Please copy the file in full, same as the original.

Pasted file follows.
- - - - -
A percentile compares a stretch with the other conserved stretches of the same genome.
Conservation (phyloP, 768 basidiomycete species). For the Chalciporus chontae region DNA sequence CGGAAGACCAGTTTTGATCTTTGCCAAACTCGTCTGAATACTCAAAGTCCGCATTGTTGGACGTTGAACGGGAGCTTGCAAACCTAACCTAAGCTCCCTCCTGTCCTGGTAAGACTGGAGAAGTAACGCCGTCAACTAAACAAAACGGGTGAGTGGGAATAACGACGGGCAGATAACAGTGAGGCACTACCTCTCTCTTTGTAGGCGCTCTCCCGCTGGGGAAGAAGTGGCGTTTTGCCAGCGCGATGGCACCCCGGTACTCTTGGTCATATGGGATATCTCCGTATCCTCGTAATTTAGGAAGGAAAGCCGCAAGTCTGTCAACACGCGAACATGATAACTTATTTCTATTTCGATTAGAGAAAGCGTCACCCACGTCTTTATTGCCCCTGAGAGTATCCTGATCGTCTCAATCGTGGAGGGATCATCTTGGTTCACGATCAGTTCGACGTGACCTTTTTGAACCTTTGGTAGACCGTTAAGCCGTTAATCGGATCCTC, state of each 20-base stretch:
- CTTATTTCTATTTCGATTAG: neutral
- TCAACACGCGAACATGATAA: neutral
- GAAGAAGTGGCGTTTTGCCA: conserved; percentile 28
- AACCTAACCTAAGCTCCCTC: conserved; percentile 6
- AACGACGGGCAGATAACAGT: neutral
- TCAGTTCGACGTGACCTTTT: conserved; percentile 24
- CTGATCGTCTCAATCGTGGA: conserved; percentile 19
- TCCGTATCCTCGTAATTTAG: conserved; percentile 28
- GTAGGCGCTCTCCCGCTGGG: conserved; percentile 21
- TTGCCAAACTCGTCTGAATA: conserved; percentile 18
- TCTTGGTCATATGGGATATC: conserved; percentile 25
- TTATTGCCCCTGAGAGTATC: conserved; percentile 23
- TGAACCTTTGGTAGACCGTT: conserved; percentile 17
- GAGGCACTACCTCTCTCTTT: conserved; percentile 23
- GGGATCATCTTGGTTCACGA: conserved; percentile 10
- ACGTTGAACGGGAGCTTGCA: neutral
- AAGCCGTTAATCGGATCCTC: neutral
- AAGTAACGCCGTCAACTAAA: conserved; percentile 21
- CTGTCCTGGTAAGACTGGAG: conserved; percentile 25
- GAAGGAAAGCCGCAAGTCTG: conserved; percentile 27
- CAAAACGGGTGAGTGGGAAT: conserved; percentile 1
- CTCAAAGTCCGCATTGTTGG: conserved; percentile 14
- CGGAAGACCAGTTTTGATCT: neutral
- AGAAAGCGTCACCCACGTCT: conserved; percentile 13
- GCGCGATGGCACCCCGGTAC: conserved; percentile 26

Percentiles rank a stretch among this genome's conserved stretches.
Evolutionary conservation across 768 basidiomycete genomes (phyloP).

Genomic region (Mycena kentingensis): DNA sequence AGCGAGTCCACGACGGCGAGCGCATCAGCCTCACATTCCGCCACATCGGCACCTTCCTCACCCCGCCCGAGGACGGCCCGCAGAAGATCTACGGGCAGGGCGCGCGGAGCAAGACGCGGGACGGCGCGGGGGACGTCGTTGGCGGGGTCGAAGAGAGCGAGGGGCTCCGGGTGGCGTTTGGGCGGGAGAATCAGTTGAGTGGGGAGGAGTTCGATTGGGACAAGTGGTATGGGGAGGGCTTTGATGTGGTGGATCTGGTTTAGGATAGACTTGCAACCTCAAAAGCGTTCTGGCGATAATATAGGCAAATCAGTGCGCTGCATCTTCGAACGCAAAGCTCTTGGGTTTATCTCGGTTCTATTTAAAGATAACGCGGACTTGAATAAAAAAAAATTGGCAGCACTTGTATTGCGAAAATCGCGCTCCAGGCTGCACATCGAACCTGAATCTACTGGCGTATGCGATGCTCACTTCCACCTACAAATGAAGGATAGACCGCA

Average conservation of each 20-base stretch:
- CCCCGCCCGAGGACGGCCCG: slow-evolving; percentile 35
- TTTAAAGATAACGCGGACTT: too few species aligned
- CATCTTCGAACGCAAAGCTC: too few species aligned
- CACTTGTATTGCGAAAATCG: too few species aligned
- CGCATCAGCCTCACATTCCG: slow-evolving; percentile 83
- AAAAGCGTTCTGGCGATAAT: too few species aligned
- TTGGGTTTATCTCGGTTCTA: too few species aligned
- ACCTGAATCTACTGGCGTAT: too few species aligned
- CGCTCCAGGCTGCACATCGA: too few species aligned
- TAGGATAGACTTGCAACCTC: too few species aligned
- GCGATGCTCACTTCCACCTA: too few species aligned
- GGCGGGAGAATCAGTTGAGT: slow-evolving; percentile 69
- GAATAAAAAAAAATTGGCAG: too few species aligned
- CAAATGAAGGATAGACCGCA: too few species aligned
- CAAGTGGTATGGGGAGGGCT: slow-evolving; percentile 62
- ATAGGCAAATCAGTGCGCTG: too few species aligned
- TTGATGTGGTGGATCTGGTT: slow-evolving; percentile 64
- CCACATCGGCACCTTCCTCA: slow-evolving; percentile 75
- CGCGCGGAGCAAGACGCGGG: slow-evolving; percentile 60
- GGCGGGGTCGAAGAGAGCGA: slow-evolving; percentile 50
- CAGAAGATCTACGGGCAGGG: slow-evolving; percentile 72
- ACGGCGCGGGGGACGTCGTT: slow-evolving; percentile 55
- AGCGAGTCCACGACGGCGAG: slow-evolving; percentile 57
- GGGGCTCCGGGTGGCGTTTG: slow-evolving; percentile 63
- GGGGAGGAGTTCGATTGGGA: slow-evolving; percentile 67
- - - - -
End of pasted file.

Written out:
A percentile compares a stretch with the other conserved stretches of the same genome.
Conservation (phyloP, 768 basidiomycete species). For the Chalciporus chontae region DNA sequence CGGAAGACCAGTTTTGATCTTTGCCAAACTCGTCTGAATACTCAAAGTCCGCATTGTTGGACGTTGAACGGGAGCTTGCAAACCTAACCTAAGCTCCCTCCTGTCCTGGTAAGACTGGAGAAGTAACGCCGTCAACTAAACAAAACGGGTGAGTGGGAATAACGACGGGCAGATAACAGTGAGGCACTACCTCTCTCTTTGTAGGCGCTCTCCCGCTGGGGAAGAAGTGGCGTTTTGCCAGCGCGATGGCACCCCGGTACTCTTGGTCATATGGGATATCTCCGTATCCTCGTAATTTAGGAAGGAAAGCCGCAAGTCTGTCAACACGCGAACATGATAACTTATTTCTATTTCGATTAGAGAAAGCGTCACCCACGTCTTTATTGCCCCTGAGAGTATCCTGATCGTCTCAATCGTGGAGGGATCATCTTGGTTCACGATCAGTTCGACGTGACCTTTTTGAACCTTTGGTAGACCGTTAAGCCGTTAATCGGATCCTC, state of each 20-base stretch:
- CTTATTTCTATTTCGATTAG: neutral
- TCAACACGCGAACATGATAA: neutral
- GAAGAAGTGGCGTTTTGCCA: conserved; percentile 28
- AACCTAACCTAAGCTCCCTC: conserved; percentile 6
- AACGACGGGCAGATAACAGT: neutral
- TCAGTTCGACGTGACCTTTT: conserved; percentile 24
- CTGATCGTCTCAATCGTGGA: conserved; percentile 19
- TCCGTATCCTCGTAATTTAG: conserved; percentile 28
- GTAGGCGCTCTCCCGCTGGG: conserved; percentile 21
- TTGCCAAACTCGTCTGAATA: conserved; percentile 18
- TCTTGGTCATATGGGATATC: conserved; percentile 25
- TTATTGCCCCTGAGAGTATC: conserved; percentile 23
- TGAACCTTTGGTAGACCGTT: conserved; percentile 17
- GAGGCACTACCTCTCTCTTT: conserved; percentile 23
- GGGATCATCTTGGTTCACGA: conserved; percentile 10
- ACGTTGAACGGGAGCTTGCA: neutral
- AAGCCGTTAATCGGATCCTC: neutral
- AAGTAACGCCGTCAACTAAA: conserved; percentile 21
- CTGTCCTGGTAAGACTGGAG: conserved; percentile 25
- GAAGGAAAGCCGCAAGTCTG: conserved; percentile 27
- CAAAACGGGTGAGTGGGAAT: conserved; percentile 1
- CTCAAAGTCCGCATTGTTGG: conserved; percentile 14
- CGGAAGACCAGTTTTGATCT: neutral
- AGAAAGCGTCACCCACGTCT: conserved; percentile 13
- GCGCGATGGCACCCCGGTAC: conserved; percentile 26

Percentiles rank a stretch among this genome's conserved stretches.
Evolutionary conservation across 768 basidiomycete genomes (phyloP).

Genomic region (Mycena kentingensis): DNA sequence AGCGAGTCCACGACGGCGAGCGCATCAGCCTCACATTCCGCCACATCGGCACCTTCCTCACCCCGCCCGAGGACGGCCCGCAGAAGATCTACGGGCAGGGCGCGCGGAGCAAGACGCGGGACGGCGCGGGGGACGTCGTTGGCGGGGTCGAAGAGAGCGAGGGGCTCCGGGTGGCGTTTGGGCGGGAGAATCAGTTGAGTGGGGAGGAGTTCGATTGGGACAAGTGGTATGGGGAGGGCTTTGATGTGGTGGATCTGGTTTAGGATAGACTTGCAACCTCAAAAGCGTTCTGGCGATAATATAGGCAAATCAGTGCGCTGCATCTTCGAACGCAAAGCTCTTGGGTTTATCTCGGTTCTATTTAAAGATAACGCGGACTTGAATAAAAAAAAATTGGCAGCACTTGTATTGCGAAAATCGCGCTCCAGGCTGCACATCGAACCTGAATCTACTGGCGTATGCGATGCTCACTTCCACCTACAAATGAAGGATAGACCGCA

Average conservation of each 20-base stretch:
- CCCCGCCCGAGGACGGCCCG: slow-evolving; percentile 35
- TTTAAAGATAACGCGGACTT: too few species aligned
- CATCTTCGAACGCAAAGCTC: too few species aligned
- CACTTGTATTGCGAAAATCG: too few species aligned
- CGCATCAGCCTCACATTCCG: slow-evolving; percentile 83
- AAAAGCGTTCTGGCGATAAT: too few species aligned
- TTGGGTTTATCTCGGTTCTA: too few species aligned
- ACCTGAATCTACTGGCGTAT: too few species aligned
- CGCTCCAGGCTGCACATCGA: too few species aligned
- TAGGATAGACTTGCAACCTC: too few species aligned
- GCGATGCTCACTTCCACCTA: too few species aligned
- GGCGGGAGAATCAGTTGAGT: slow-evolving; percentile 69
- GAATAAAAAAAAATTGGCAG: too few species aligned
- CAAATGAAGGATAGACCGCA: too few species aligned
- CAAGTGGTATGGGGAGGGCT: slow-evolving; percentile 62
- ATAGGCAAATCAGTGCGCTG: too few species aligned
- TTGATGTGGTGGATCTGGTT: slow-evolving; percentile 64
- CCACATCGGCACCTTCCTCA: slow-evolving; percentile 75
- CGCGCGGAGCAAGACGCGGG: slow-evolving; percentile 60
- GGCGGGGTCGAAGAGAGCGA: slow-evolving; percentile 50
- CAGAAGATCTACGGGCAGGG: slow-evolving; percentile 72
- ACGGCGCGGGGGACGTCGTT: slow-evolving; percentile 55
- AGCGAGTCCACGACGGCGAG: slow-evolving; percentile 57
- GGGGCTCCGGGTGGCGTTTG: slow-evolving; percentile 63
- GGGGAGGAGTTCGATTGGGA: slow-evolving; percentile 67